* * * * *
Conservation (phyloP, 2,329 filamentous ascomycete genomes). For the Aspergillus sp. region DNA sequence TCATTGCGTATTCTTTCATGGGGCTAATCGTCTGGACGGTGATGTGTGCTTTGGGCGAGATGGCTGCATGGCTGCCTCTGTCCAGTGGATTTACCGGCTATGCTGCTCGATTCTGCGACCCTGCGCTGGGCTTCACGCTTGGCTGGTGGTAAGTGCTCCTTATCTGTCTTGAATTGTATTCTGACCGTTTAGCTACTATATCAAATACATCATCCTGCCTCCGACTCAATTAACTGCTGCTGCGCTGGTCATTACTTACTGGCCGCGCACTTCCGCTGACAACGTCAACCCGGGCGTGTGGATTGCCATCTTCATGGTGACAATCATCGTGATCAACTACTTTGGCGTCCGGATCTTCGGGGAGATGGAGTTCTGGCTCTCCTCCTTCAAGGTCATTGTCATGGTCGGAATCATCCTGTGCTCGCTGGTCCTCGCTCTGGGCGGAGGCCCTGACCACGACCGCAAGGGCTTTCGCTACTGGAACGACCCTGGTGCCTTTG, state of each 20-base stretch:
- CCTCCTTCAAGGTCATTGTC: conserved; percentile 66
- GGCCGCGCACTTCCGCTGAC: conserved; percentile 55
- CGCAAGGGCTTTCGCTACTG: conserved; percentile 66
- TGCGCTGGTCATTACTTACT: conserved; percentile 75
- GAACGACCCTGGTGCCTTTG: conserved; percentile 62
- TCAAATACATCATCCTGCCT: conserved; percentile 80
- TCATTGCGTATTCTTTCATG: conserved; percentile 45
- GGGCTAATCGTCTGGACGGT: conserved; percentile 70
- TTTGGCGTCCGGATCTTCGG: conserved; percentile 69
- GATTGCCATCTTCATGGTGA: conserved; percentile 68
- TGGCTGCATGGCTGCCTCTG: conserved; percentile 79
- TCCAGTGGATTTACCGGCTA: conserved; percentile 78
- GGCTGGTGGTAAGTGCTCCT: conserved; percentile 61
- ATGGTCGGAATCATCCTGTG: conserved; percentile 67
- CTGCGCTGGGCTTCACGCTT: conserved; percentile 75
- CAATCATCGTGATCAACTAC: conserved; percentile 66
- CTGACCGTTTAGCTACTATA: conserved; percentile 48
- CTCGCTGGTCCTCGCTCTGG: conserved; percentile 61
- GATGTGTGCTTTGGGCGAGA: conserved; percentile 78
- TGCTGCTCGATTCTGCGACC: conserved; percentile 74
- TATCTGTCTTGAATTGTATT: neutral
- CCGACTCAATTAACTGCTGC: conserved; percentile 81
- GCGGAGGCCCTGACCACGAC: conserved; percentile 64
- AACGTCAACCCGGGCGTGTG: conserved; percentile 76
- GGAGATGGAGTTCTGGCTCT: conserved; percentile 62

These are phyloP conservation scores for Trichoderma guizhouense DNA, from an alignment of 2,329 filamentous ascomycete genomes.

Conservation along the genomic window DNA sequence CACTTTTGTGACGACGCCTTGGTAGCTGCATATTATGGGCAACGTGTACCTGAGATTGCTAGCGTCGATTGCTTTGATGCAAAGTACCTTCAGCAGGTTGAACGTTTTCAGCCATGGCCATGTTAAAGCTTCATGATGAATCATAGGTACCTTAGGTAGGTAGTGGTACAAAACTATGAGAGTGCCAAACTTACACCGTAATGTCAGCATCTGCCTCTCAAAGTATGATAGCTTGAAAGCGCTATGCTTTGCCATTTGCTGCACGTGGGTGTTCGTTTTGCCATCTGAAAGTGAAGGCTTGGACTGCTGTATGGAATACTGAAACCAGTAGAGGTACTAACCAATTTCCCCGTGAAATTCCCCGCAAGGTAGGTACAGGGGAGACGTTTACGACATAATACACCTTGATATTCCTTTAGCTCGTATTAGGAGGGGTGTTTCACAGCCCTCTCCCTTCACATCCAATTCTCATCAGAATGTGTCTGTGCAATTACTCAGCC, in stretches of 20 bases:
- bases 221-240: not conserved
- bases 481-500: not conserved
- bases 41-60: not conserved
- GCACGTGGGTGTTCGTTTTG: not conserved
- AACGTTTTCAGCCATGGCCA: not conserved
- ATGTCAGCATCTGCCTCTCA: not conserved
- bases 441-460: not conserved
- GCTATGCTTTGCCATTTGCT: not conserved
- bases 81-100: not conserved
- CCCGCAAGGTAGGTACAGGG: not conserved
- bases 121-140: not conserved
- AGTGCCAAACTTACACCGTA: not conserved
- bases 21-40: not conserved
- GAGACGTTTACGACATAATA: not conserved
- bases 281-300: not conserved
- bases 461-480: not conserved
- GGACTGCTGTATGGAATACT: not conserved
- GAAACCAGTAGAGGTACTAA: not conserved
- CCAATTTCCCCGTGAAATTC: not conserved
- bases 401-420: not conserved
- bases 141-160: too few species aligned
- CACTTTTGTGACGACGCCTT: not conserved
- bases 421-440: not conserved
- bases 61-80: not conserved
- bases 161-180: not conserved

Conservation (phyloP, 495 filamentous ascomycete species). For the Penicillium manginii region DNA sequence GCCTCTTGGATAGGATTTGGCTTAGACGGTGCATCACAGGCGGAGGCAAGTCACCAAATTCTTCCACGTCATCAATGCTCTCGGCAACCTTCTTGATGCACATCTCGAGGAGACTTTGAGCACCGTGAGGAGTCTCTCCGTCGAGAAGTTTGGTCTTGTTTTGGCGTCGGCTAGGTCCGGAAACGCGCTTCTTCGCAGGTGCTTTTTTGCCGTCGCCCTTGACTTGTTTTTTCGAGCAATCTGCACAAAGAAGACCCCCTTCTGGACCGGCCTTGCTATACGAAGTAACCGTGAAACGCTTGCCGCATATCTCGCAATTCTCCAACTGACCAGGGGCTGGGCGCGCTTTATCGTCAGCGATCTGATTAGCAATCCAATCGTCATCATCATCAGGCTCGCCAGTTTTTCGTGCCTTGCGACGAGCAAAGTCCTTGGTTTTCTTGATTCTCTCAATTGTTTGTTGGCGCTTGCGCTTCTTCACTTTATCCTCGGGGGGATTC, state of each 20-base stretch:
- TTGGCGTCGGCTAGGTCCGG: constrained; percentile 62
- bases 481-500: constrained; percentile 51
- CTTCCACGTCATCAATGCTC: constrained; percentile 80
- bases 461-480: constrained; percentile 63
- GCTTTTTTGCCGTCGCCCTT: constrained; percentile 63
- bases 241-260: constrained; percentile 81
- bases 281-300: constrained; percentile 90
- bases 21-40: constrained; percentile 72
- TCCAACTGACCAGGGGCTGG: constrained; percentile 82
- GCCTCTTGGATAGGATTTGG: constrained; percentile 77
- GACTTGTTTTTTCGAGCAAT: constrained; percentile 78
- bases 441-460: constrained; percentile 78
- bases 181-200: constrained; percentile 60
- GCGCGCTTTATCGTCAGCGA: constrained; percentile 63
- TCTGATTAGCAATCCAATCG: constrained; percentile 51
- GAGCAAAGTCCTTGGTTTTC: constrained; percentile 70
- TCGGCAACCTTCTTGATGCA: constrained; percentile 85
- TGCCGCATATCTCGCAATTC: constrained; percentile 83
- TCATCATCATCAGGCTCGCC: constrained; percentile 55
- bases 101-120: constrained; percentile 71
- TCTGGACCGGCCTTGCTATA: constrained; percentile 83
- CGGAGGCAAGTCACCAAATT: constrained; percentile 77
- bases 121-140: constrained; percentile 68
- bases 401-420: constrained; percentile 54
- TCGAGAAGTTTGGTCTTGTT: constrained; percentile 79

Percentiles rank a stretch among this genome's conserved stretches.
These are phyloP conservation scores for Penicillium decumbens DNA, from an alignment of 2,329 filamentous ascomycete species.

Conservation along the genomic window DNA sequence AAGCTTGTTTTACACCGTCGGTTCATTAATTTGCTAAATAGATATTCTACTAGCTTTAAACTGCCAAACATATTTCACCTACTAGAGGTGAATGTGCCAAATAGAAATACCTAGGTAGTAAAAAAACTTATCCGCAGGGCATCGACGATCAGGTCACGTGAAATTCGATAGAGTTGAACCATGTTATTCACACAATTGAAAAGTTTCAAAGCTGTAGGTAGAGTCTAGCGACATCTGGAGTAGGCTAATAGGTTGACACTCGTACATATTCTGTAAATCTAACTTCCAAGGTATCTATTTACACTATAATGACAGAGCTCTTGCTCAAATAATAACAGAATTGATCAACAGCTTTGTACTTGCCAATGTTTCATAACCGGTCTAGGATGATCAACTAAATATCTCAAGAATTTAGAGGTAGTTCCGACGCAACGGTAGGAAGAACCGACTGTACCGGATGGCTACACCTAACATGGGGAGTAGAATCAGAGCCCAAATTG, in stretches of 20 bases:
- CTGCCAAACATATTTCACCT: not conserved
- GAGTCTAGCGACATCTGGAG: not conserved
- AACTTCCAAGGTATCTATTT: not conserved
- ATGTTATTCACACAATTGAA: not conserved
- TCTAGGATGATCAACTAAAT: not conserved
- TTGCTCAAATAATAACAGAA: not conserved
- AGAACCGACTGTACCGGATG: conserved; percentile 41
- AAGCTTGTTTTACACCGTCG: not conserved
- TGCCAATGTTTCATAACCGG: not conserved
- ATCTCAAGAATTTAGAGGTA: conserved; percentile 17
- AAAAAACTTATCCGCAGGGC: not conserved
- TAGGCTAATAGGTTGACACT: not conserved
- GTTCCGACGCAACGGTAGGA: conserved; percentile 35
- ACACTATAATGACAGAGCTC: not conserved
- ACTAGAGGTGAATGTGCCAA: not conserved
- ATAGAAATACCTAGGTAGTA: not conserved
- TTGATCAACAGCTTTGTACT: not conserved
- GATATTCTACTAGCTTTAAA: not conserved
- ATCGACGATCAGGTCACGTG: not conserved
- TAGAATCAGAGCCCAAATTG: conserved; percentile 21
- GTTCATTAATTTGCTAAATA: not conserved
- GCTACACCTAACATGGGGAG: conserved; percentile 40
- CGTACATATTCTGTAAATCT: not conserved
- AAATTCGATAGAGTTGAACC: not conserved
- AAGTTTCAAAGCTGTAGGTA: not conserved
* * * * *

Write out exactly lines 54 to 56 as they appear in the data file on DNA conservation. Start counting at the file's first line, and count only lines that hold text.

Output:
Conservation (phyloP, 495 filamentous ascomycete species). For the Penicillium manginii region DNA sequence GCCTCTTGGATAGGATTTGGCTTAGACGGTGCATCACAGGCGGAGGCAAGTCACCAAATTCTTCCACGTCATCAATGCTCTCGGCAACCTTCTTGATGCACATCTCGAGGAGACTTTGAGCACCGTGAGGAGTCTCTCCGTCGAGAAGTTTGGTCTTGTTTTGGCGTCGGCTAGGTCCGGAAACGCGCTTCTTCGCAGGTGCTTTTTTGCCGTCGCCCTTGACTTGTTTTTTCGAGCAATCTGCACAAAGAAGACCCCCTTCTGGACCGGCCTTGCTATACGAAGTAACCGTGAAACGCTTGCCGCATATCTCGCAATTCTCCAACTGACCAGGGGCTGGGCGCGCTTTATCGTCAGCGATCTGATTAGCAATCCAATCGTCATCATCATCAGGCTCGCCAGTTTTTCGTGCCTTGCGACGAGCAAAGTCCTTGGTTTTCTTGATTCTCTCAATTGTTTGTTGGCGCTTGCGCTTCTTCACTTTATCCTCGGGGGGATTC, state of each 20-base stretch:
- TTGGCGTCGGCTAGGTCCGG: constrained; percentile 62
- bases 481-500: constrained; percentile 51